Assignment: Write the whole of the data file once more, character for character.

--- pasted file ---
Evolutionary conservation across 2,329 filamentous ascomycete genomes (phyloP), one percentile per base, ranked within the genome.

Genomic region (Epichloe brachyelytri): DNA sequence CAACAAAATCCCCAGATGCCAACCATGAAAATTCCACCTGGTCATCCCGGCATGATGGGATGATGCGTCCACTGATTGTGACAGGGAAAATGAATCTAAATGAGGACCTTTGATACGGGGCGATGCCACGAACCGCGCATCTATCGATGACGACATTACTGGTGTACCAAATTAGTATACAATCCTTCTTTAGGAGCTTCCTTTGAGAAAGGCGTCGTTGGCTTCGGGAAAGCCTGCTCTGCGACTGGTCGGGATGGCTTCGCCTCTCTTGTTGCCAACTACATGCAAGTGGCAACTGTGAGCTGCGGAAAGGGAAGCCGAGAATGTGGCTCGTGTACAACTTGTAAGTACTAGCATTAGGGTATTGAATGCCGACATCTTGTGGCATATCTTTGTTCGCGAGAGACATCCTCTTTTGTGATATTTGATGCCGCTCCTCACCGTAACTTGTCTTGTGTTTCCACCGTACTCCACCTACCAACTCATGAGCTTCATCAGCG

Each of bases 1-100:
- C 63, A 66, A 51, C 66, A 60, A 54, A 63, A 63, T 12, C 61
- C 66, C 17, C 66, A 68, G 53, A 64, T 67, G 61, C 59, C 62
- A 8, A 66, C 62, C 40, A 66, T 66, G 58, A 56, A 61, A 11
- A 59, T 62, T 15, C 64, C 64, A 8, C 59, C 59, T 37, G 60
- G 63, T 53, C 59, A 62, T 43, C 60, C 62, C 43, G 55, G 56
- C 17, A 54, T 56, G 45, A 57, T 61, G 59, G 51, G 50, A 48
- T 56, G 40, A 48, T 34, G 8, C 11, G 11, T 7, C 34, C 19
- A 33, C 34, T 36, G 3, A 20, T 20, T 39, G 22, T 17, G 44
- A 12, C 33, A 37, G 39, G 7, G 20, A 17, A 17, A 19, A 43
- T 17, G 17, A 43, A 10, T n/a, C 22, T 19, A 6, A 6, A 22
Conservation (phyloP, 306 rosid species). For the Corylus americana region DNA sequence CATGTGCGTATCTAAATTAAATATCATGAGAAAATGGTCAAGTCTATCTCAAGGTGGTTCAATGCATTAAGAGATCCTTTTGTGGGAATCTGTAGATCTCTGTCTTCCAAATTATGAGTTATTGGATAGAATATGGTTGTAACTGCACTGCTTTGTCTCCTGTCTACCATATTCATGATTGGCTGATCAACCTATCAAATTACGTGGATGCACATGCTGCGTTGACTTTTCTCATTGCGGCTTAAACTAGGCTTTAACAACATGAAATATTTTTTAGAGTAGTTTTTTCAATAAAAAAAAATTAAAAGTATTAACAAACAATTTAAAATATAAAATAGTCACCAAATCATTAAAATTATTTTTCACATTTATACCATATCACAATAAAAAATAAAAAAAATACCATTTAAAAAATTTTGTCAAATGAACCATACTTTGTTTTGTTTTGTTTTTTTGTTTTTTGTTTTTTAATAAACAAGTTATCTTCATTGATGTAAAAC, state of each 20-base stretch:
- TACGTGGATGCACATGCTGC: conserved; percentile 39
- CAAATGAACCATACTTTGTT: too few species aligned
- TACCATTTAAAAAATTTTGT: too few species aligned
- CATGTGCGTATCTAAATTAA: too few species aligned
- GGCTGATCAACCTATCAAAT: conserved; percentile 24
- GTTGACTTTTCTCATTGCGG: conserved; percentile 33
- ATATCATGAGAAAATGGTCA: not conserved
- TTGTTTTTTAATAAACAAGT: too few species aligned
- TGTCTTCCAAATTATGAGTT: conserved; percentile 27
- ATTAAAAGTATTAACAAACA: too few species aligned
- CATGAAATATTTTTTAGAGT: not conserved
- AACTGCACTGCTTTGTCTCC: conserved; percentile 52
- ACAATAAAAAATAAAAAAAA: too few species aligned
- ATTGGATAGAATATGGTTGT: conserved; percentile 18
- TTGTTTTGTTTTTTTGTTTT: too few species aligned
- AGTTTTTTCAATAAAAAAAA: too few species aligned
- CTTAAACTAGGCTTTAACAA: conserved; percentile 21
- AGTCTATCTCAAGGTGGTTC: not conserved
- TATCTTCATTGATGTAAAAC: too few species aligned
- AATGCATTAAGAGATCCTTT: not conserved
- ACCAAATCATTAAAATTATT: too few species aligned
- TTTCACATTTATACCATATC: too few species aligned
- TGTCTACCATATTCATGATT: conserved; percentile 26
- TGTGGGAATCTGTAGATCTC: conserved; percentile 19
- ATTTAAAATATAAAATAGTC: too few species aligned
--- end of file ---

Evolutionary conservation across 2,329 filamentous ascomycete genomes (phyloP), one percentile per base, ranked within the genome.

Genomic region (Epichloe brachyelytri): DNA sequence CAACAAAATCCCCAGATGCCAACCATGAAAATTCCACCTGGTCATCCCGGCATGATGGGATGATGCGTCCACTGATTGTGACAGGGAAAATGAATCTAAATGAGGACCTTTGATACGGGGCGATGCCACGAACCGCGCATCTATCGATGACGACATTACTGGTGTACCAAATTAGTATACAATCCTTCTTTAGGAGCTTCCTTTGAGAAAGGCGTCGTTGGCTTCGGGAAAGCCTGCTCTGCGACTGGTCGGGATGGCTTCGCCTCTCTTGTTGCCAACTACATGCAAGTGGCAACTGTGAGCTGCGGAAAGGGAAGCCGAGAATGTGGCTCGTGTACAACTTGTAAGTACTAGCATTAGGGTATTGAATGCCGACATCTTGTGGCATATCTTTGTTCGCGAGAGACATCCTCTTTTGTGATATTTGATGCCGCTCCTCACCGTAACTTGTCTTGTGTTTCCACCGTACTCCACCTACCAACTCATGAGCTTCATCAGCG

Each of bases 1-100:
- C 63, A 66, A 51, C 66, A 60, A 54, A 63, A 63, T 12, C 61
- C 66, C 17, C 66, A 68, G 53, A 64, T 67, G 61, C 59, C 62
- A 8, A 66, C 62, C 40, A 66, T 66, G 58, A 56, A 61, A 11
- A 59, T 62, T 15, C 64, C 64, A 8, C 59, C 59, T 37, G 60
- G 63, T 53, C 59, A 62, T 43, C 60, C 62, C 43, G 55, G 56
- C 17, A 54, T 56, G 45, A 57, T 61, G 59, G 51, G 50, A 48
- T 56, G 40, A 48, T 34, G 8, C 11, G 11, T 7, C 34, C 19
- A 33, C 34, T 36, G 3, A 20, T 20, T 39, G 22, T 17, G 44
- A 12, C 33, A 37, G 39, G 7, G 20, A 17, A 17, A 19, A 43
- T 17, G 17, A 43, A 10, T n/a, C 22, T 19, A 6, A 6, A 22
Conservation (phyloP, 306 rosid species). For the Corylus americana region DNA sequence CATGTGCGTATCTAAATTAAATATCATGAGAAAATGGTCAAGTCTATCTCAAGGTGGTTCAATGCATTAAGAGATCCTTTTGTGGGAATCTGTAGATCTCTGTCTTCCAAATTATGAGTTATTGGATAGAATATGGTTGTAACTGCACTGCTTTGTCTCCTGTCTACCATATTCATGATTGGCTGATCAACCTATCAAATTACGTGGATGCACATGCTGCGTTGACTTTTCTCATTGCGGCTTAAACTAGGCTTTAACAACATGAAATATTTTTTAGAGTAGTTTTTTCAATAAAAAAAAATTAAAAGTATTAACAAACAATTTAAAATATAAAATAGTCACCAAATCATTAAAATTATTTTTCACATTTATACCATATCACAATAAAAAATAAAAAAAATACCATTTAAAAAATTTTGTCAAATGAACCATACTTTGTTTTGTTTTGTTTTTTTGTTTTTTGTTTTTTAATAAACAAGTTATCTTCATTGATGTAAAAC, state of each 20-base stretch:
- TACGTGGATGCACATGCTGC: conserved; percentile 39
- CAAATGAACCATACTTTGTT: too few species aligned
- TACCATTTAAAAAATTTTGT: too few species aligned
- CATGTGCGTATCTAAATTAA: too few species aligned
- GGCTGATCAACCTATCAAAT: conserved; percentile 24
- GTTGACTTTTCTCATTGCGG: conserved; percentile 33
- ATATCATGAGAAAATGGTCA: not conserved
- TTGTTTTTTAATAAACAAGT: too few species aligned
- TGTCTTCCAAATTATGAGTT: conserved; percentile 27
- ATTAAAAGTATTAACAAACA: too few species aligned
- CATGAAATATTTTTTAGAGT: not conserved
- AACTGCACTGCTTTGTCTCC: conserved; percentile 52
- ACAATAAAAAATAAAAAAAA: too few species aligned
- ATTGGATAGAATATGGTTGT: conserved; percentile 18
- TTGTTTTGTTTTTTTGTTTT: too few species aligned
- AGTTTTTTCAATAAAAAAAA: too few species aligned
- CTTAAACTAGGCTTTAACAA: conserved; percentile 21
- AGTCTATCTCAAGGTGGTTC: not conserved
- TATCTTCATTGATGTAAAAC: too few species aligned
- AATGCATTAAGAGATCCTTT: not conserved
- ACCAAATCATTAAAATTATT: too few species aligned
- TTTCACATTTATACCATATC: too few species aligned
- TGTCTACCATATTCATGATT: conserved; percentile 26
- TGTGGGAATCTGTAGATCTC: conserved; percentile 19
- ATTTAAAATATAAAATAGTC: too few species aligned